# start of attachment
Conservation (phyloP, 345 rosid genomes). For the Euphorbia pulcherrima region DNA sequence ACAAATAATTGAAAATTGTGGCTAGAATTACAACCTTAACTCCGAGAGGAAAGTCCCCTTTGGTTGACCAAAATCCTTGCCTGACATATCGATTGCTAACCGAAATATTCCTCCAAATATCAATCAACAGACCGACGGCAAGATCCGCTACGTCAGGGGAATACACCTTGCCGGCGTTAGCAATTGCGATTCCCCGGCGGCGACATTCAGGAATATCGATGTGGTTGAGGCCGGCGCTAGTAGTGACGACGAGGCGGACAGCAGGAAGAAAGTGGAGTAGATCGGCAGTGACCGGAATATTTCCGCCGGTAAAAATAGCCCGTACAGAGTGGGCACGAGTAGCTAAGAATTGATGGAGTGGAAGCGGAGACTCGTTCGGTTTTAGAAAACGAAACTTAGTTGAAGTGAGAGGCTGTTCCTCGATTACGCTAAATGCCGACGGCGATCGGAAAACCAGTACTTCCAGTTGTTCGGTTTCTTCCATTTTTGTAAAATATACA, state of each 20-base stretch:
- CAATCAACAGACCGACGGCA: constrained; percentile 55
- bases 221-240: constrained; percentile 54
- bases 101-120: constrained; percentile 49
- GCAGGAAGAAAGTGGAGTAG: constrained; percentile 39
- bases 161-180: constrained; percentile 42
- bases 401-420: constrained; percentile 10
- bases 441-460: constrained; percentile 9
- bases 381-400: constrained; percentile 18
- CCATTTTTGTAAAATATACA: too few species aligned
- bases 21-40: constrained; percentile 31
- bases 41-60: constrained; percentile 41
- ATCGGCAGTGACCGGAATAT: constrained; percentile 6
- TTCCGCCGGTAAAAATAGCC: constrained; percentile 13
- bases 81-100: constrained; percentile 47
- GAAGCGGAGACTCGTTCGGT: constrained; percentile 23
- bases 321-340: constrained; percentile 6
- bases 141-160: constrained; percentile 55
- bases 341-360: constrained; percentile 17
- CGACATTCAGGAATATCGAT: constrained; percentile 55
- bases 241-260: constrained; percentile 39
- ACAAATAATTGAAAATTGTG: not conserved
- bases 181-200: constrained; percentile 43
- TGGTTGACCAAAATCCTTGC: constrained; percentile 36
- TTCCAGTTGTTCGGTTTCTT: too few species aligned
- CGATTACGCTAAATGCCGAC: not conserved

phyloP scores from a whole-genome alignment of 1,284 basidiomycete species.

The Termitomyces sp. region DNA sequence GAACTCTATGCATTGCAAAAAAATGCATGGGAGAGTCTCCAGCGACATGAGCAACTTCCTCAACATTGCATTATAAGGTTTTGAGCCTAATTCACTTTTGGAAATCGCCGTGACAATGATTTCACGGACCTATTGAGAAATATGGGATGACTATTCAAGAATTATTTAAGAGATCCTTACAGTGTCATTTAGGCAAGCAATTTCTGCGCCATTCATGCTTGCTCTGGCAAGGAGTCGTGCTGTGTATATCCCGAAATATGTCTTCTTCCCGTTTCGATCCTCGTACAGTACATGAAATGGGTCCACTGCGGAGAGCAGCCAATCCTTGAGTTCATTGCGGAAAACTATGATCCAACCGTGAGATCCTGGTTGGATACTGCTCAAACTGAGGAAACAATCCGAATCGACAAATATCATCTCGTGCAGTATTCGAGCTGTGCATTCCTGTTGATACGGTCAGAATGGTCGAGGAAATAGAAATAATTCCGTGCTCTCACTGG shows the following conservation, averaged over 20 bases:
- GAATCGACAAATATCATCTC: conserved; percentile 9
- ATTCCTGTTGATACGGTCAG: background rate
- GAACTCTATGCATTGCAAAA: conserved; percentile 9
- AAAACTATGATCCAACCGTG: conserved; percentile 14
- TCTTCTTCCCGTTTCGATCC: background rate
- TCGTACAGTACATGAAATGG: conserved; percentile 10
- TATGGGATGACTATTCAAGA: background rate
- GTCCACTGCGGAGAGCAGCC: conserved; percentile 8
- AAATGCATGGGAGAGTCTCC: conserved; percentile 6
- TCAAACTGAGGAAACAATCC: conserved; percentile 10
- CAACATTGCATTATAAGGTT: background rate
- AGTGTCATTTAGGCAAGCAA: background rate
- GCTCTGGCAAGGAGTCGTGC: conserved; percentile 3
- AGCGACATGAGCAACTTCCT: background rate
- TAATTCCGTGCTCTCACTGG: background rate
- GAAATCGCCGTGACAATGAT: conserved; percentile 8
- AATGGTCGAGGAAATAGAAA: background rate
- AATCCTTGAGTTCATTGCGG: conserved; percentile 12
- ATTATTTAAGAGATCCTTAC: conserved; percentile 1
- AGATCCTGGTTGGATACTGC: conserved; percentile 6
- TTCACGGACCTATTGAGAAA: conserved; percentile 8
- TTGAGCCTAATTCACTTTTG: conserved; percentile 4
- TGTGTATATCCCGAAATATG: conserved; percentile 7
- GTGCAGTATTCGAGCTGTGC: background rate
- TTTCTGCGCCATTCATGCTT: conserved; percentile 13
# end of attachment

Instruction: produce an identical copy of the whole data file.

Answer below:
Conservation (phyloP, 345 rosid genomes). For the Euphorbia pulcherrima region DNA sequence ACAAATAATTGAAAATTGTGGCTAGAATTACAACCTTAACTCCGAGAGGAAAGTCCCCTTTGGTTGACCAAAATCCTTGCCTGACATATCGATTGCTAACCGAAATATTCCTCCAAATATCAATCAACAGACCGACGGCAAGATCCGCTACGTCAGGGGAATACACCTTGCCGGCGTTAGCAATTGCGATTCCCCGGCGGCGACATTCAGGAATATCGATGTGGTTGAGGCCGGCGCTAGTAGTGACGACGAGGCGGACAGCAGGAAGAAAGTGGAGTAGATCGGCAGTGACCGGAATATTTCCGCCGGTAAAAATAGCCCGTACAGAGTGGGCACGAGTAGCTAAGAATTGATGGAGTGGAAGCGGAGACTCGTTCGGTTTTAGAAAACGAAACTTAGTTGAAGTGAGAGGCTGTTCCTCGATTACGCTAAATGCCGACGGCGATCGGAAAACCAGTACTTCCAGTTGTTCGGTTTCTTCCATTTTTGTAAAATATACA, state of each 20-base stretch:
- CAATCAACAGACCGACGGCA: constrained; percentile 55
- bases 221-240: constrained; percentile 54
- bases 101-120: constrained; percentile 49
- GCAGGAAGAAAGTGGAGTAG: constrained; percentile 39
- bases 161-180: constrained; percentile 42
- bases 401-420: constrained; percentile 10
- bases 441-460: constrained; percentile 9
- bases 381-400: constrained; percentile 18
- CCATTTTTGTAAAATATACA: too few species aligned
- bases 21-40: constrained; percentile 31
- bases 41-60: constrained; percentile 41
- ATCGGCAGTGACCGGAATAT: constrained; percentile 6
- TTCCGCCGGTAAAAATAGCC: constrained; percentile 13
- bases 81-100: constrained; percentile 47
- GAAGCGGAGACTCGTTCGGT: constrained; percentile 23
- bases 321-340: constrained; percentile 6
- bases 141-160: constrained; percentile 55
- bases 341-360: constrained; percentile 17
- CGACATTCAGGAATATCGAT: constrained; percentile 55
- bases 241-260: constrained; percentile 39
- ACAAATAATTGAAAATTGTG: not conserved
- bases 181-200: constrained; percentile 43
- TGGTTGACCAAAATCCTTGC: constrained; percentile 36
- TTCCAGTTGTTCGGTTTCTT: too few species aligned
- CGATTACGCTAAATGCCGAC: not conserved

phyloP scores from a whole-genome alignment of 1,284 basidiomycete species.

The Termitomyces sp. region DNA sequence GAACTCTATGCATTGCAAAAAAATGCATGGGAGAGTCTCCAGCGACATGAGCAACTTCCTCAACATTGCATTATAAGGTTTTGAGCCTAATTCACTTTTGGAAATCGCCGTGACAATGATTTCACGGACCTATTGAGAAATATGGGATGACTATTCAAGAATTATTTAAGAGATCCTTACAGTGTCATTTAGGCAAGCAATTTCTGCGCCATTCATGCTTGCTCTGGCAAGGAGTCGTGCTGTGTATATCCCGAAATATGTCTTCTTCCCGTTTCGATCCTCGTACAGTACATGAAATGGGTCCACTGCGGAGAGCAGCCAATCCTTGAGTTCATTGCGGAAAACTATGATCCAACCGTGAGATCCTGGTTGGATACTGCTCAAACTGAGGAAACAATCCGAATCGACAAATATCATCTCGTGCAGTATTCGAGCTGTGCATTCCTGTTGATACGGTCAGAATGGTCGAGGAAATAGAAATAATTCCGTGCTCTCACTGG shows the following conservation, averaged over 20 bases:
- GAATCGACAAATATCATCTC: conserved; percentile 9
- ATTCCTGTTGATACGGTCAG: background rate
- GAACTCTATGCATTGCAAAA: conserved; percentile 9
- AAAACTATGATCCAACCGTG: conserved; percentile 14
- TCTTCTTCCCGTTTCGATCC: background rate
- TCGTACAGTACATGAAATGG: conserved; percentile 10
- TATGGGATGACTATTCAAGA: background rate
- GTCCACTGCGGAGAGCAGCC: conserved; percentile 8
- AAATGCATGGGAGAGTCTCC: conserved; percentile 6
- TCAAACTGAGGAAACAATCC: conserved; percentile 10
- CAACATTGCATTATAAGGTT: background rate
- AGTGTCATTTAGGCAAGCAA: background rate
- GCTCTGGCAAGGAGTCGTGC: conserved; percentile 3
- AGCGACATGAGCAACTTCCT: background rate
- TAATTCCGTGCTCTCACTGG: background rate
- GAAATCGCCGTGACAATGAT: conserved; percentile 8
- AATGGTCGAGGAAATAGAAA: background rate
- AATCCTTGAGTTCATTGCGG: conserved; percentile 12
- ATTATTTAAGAGATCCTTAC: conserved; percentile 1
- AGATCCTGGTTGGATACTGC: conserved; percentile 6
- TTCACGGACCTATTGAGAAA: conserved; percentile 8
- TTGAGCCTAATTCACTTTTG: conserved; percentile 4
- TGTGTATATCCCGAAATATG: conserved; percentile 7
- GTGCAGTATTCGAGCTGTGC: background rate
- TTTCTGCGCCATTCATGCTT: conserved; percentile 13